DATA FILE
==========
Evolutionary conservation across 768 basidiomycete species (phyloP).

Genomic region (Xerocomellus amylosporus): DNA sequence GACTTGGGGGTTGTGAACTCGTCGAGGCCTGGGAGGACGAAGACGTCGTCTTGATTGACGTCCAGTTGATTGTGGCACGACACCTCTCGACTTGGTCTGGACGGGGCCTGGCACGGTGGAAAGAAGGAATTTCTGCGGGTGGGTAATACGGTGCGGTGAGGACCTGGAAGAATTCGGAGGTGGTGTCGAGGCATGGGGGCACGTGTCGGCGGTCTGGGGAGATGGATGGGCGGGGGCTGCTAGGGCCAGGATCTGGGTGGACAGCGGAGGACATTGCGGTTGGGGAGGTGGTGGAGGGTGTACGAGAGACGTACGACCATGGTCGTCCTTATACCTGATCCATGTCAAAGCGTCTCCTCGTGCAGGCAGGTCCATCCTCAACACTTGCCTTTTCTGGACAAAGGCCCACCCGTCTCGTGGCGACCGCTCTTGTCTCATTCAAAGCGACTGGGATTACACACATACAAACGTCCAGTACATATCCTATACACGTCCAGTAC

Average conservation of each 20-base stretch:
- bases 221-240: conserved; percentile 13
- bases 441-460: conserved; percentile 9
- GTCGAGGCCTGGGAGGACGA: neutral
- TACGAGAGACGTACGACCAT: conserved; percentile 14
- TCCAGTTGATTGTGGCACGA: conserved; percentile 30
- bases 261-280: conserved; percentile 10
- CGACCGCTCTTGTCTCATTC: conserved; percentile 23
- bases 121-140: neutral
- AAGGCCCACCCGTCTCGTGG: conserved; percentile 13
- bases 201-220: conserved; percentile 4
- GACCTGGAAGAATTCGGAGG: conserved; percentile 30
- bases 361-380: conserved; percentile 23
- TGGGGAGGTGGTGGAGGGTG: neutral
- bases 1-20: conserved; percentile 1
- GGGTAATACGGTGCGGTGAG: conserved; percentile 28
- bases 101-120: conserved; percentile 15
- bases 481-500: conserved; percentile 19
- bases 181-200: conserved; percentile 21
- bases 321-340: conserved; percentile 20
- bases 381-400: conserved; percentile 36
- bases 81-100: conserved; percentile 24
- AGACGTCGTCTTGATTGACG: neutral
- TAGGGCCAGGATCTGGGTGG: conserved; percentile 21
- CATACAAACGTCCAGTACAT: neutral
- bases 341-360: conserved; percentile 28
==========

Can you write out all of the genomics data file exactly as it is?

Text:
Evolutionary conservation across 768 basidiomycete species (phyloP).

Genomic region (Xerocomellus amylosporus): DNA sequence GACTTGGGGGTTGTGAACTCGTCGAGGCCTGGGAGGACGAAGACGTCGTCTTGATTGACGTCCAGTTGATTGTGGCACGACACCTCTCGACTTGGTCTGGACGGGGCCTGGCACGGTGGAAAGAAGGAATTTCTGCGGGTGGGTAATACGGTGCGGTGAGGACCTGGAAGAATTCGGAGGTGGTGTCGAGGCATGGGGGCACGTGTCGGCGGTCTGGGGAGATGGATGGGCGGGGGCTGCTAGGGCCAGGATCTGGGTGGACAGCGGAGGACATTGCGGTTGGGGAGGTGGTGGAGGGTGTACGAGAGACGTACGACCATGGTCGTCCTTATACCTGATCCATGTCAAAGCGTCTCCTCGTGCAGGCAGGTCCATCCTCAACACTTGCCTTTTCTGGACAAAGGCCCACCCGTCTCGTGGCGACCGCTCTTGTCTCATTCAAAGCGACTGGGATTACACACATACAAACGTCCAGTACATATCCTATACACGTCCAGTAC

Average conservation of each 20-base stretch:
- bases 221-240: conserved; percentile 13
- bases 441-460: conserved; percentile 9
- GTCGAGGCCTGGGAGGACGA: neutral
- TACGAGAGACGTACGACCAT: conserved; percentile 14
- TCCAGTTGATTGTGGCACGA: conserved; percentile 30
- bases 261-280: conserved; percentile 10
- CGACCGCTCTTGTCTCATTC: conserved; percentile 23
- bases 121-140: neutral
- AAGGCCCACCCGTCTCGTGG: conserved; percentile 13
- bases 201-220: conserved; percentile 4
- GACCTGGAAGAATTCGGAGG: conserved; percentile 30
- bases 361-380: conserved; percentile 23
- TGGGGAGGTGGTGGAGGGTG: neutral
- bases 1-20: conserved; percentile 1
- GGGTAATACGGTGCGGTGAG: conserved; percentile 28
- bases 101-120: conserved; percentile 15
- bases 481-500: conserved; percentile 19
- bases 181-200: conserved; percentile 21
- bases 321-340: conserved; percentile 20
- bases 381-400: conserved; percentile 36
- bases 81-100: conserved; percentile 24
- AGACGTCGTCTTGATTGACG: neutral
- TAGGGCCAGGATCTGGGTGG: conserved; percentile 21
- CATACAAACGTCCAGTACAT: neutral
- bases 341-360: conserved; percentile 28